The only tool we can see at the moment is really to have a specific program. They even set up a program recently saying they want to give some funds, you know, to Black entrepreneurs, but those funds are mostly for start-ups. When you look at a company our size, you know, $250,000 won't make a big difference at this point in our business. So we really need to have access to capital in any way. We just have to have a program, a real program, put forward either through EDC or through Export Canada, to have some sort of specific items. If you're a Black entrepreneur, you have some preference, I would say. So that would be my opinion, to be honest.
The trade commissioners, they have done.… Honestly, I would say I am grateful. The trade commissioners, they have been great with our company all the time you go, you need them. But at the same time, they can give you all the tools, but if you don't have the money, well, you can't go anywhere.
David Morrison: Thank you. So no lack of will, no lack of resilience, but some structural barriers, including access to capital and some very interesting commentary on size. And I'm not certain our Minister of International Trade, who is also Minister of Small Business.… She would certainly take note of what you just said.
KC, do you agree with that analysis?
Karima-Catherine Goundiam: The runaround that Diemo is talking about is heartbreaking, because I live it every single day. What kind of put me in a slightly different category is I went from selling services to building a tech business, which seems to make a difference in this world. But I've had very interesting conversations with EDC and the other ones where I ended up saying I'm done with your mentorship and, you know, the coaching. I don't need that. I need funds. I need money. And I'm not doing it for free.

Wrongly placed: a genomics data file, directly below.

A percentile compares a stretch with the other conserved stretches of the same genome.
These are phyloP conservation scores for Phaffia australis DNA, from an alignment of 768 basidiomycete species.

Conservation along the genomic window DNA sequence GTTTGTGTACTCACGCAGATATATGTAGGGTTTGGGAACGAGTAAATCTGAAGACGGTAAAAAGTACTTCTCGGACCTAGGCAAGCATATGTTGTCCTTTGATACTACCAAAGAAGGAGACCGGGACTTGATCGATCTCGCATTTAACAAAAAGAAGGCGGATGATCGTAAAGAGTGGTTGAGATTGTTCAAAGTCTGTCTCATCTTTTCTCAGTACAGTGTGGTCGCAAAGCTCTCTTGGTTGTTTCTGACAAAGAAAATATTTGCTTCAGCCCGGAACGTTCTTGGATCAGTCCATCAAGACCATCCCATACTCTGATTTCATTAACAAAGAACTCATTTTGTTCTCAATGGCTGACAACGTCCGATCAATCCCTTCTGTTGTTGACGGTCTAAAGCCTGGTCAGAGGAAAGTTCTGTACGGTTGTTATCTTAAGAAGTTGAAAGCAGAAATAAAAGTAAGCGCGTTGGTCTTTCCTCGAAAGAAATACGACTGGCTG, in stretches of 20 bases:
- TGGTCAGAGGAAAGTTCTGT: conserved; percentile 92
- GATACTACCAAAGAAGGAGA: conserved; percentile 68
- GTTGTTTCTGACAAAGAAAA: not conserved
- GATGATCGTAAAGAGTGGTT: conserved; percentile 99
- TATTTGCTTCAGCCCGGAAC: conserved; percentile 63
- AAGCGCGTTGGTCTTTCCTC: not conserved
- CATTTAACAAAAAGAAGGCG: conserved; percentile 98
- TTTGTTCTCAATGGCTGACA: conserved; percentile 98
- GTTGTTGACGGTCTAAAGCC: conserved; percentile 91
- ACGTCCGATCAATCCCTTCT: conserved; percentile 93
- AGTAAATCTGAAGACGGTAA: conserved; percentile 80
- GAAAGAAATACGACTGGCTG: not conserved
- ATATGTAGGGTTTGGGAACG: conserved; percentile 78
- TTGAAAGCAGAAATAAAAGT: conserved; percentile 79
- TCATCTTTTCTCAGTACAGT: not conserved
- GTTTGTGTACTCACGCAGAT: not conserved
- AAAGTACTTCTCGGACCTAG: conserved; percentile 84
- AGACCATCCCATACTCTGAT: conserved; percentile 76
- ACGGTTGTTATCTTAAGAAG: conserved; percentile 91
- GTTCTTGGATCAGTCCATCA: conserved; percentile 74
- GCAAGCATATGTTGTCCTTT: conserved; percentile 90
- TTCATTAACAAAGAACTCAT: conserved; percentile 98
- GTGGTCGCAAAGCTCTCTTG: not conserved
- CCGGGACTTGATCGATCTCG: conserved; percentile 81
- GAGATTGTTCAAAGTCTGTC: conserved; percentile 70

So the other thing is intersectionality is very real. I'll speak for women. I'll speak for Black women. I'll speak for French Black women. I'll speak for different slices of what I represent. We need representation. And I would agree with Diemo that as much as the TC Service has been amazing from a support and listening side, we need capital to export. It costs money. Sometimes it costs money and the return is not going to happen in 1 year: it's going to take 2, 3, 4, 5 years to be able to establish your presence.
The other thing is there seems to be a perception that you land in a country and that's it. People are going to open the door for you and you're going to sign a contract. Absolutely not. Even in countries like the U.K., which have a very, very similar culture to Canada's, they're not as welcoming as, you know, we would like them to be. It took me 3 years to establish meaningful relationships that have provided a return.